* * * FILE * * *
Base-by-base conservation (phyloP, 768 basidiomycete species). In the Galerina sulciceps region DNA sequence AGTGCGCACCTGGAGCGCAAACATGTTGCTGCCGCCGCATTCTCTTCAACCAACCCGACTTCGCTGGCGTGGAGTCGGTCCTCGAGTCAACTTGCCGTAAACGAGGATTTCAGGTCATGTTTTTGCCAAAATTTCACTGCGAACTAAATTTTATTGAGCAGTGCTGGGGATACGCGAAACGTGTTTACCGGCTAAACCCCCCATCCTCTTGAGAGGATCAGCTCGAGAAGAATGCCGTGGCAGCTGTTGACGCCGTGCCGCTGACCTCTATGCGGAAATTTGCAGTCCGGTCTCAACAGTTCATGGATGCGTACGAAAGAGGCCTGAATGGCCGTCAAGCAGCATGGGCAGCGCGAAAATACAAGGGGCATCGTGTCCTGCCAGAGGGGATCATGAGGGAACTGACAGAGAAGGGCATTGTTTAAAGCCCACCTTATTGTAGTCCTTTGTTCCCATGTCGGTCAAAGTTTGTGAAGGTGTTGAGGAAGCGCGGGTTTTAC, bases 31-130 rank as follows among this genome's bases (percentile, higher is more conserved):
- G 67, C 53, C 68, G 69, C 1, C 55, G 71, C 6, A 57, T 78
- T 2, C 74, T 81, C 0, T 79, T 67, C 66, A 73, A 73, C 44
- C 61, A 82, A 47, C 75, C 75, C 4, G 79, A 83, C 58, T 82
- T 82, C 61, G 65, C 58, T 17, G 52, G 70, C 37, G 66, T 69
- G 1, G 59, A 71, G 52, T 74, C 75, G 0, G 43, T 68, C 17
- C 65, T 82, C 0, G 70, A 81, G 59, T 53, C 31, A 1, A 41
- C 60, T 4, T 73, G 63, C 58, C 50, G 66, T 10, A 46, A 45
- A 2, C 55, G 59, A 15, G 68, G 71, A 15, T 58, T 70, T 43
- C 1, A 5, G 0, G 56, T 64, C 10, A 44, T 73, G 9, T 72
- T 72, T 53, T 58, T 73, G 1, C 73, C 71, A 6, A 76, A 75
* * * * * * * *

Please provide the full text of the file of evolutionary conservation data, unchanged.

Base-by-base conservation (phyloP, 768 basidiomycete species). In the Galerina sulciceps region DNA sequence AGTGCGCACCTGGAGCGCAAACATGTTGCTGCCGCCGCATTCTCTTCAACCAACCCGACTTCGCTGGCGTGGAGTCGGTCCTCGAGTCAACTTGCCGTAAACGAGGATTTCAGGTCATGTTTTTGCCAAAATTTCACTGCGAACTAAATTTTATTGAGCAGTGCTGGGGATACGCGAAACGTGTTTACCGGCTAAACCCCCCATCCTCTTGAGAGGATCAGCTCGAGAAGAATGCCGTGGCAGCTGTTGACGCCGTGCCGCTGACCTCTATGCGGAAATTTGCAGTCCGGTCTCAACAGTTCATGGATGCGTACGAAAGAGGCCTGAATGGCCGTCAAGCAGCATGGGCAGCGCGAAAATACAAGGGGCATCGTGTCCTGCCAGAGGGGATCATGAGGGAACTGACAGAGAAGGGCATTGTTTAAAGCCCACCTTATTGTAGTCCTTTGTTCCCATGTCGGTCAAAGTTTGTGAAGGTGTTGAGGAAGCGCGGGTTTTAC, bases 31-130 rank as follows among this genome's bases (percentile, higher is more conserved):
- G 67, C 53, C 68, G 69, C 1, C 55, G 71, C 6, A 57, T 78
- T 2, C 74, T 81, C 0, T 79, T 67, C 66, A 73, A 73, C 44
- C 61, A 82, A 47, C 75, C 75, C 4, G 79, A 83, C 58, T 82
- T 82, C 61, G 65, C 58, T 17, G 52, G 70, C 37, G 66, T 69
- G 1, G 59, A 71, G 52, T 74, C 75, G 0, G 43, T 68, C 17
- C 65, T 82, C 0, G 70, A 81, G 59, T 53, C 31, A 1, A 41
- C 60, T 4, T 73, G 63, C 58, C 50, G 66, T 10, A 46, A 45
- A 2, C 55, G 59, A 15, G 68, G 71, A 15, T 58, T 70, T 43
- C 1, A 5, G 0, G 56, T 64, C 10, A 44, T 73, G 9, T 72
- T 72, T 53, T 58, T 73, G 1, C 73, C 71, A 6, A 76, A 75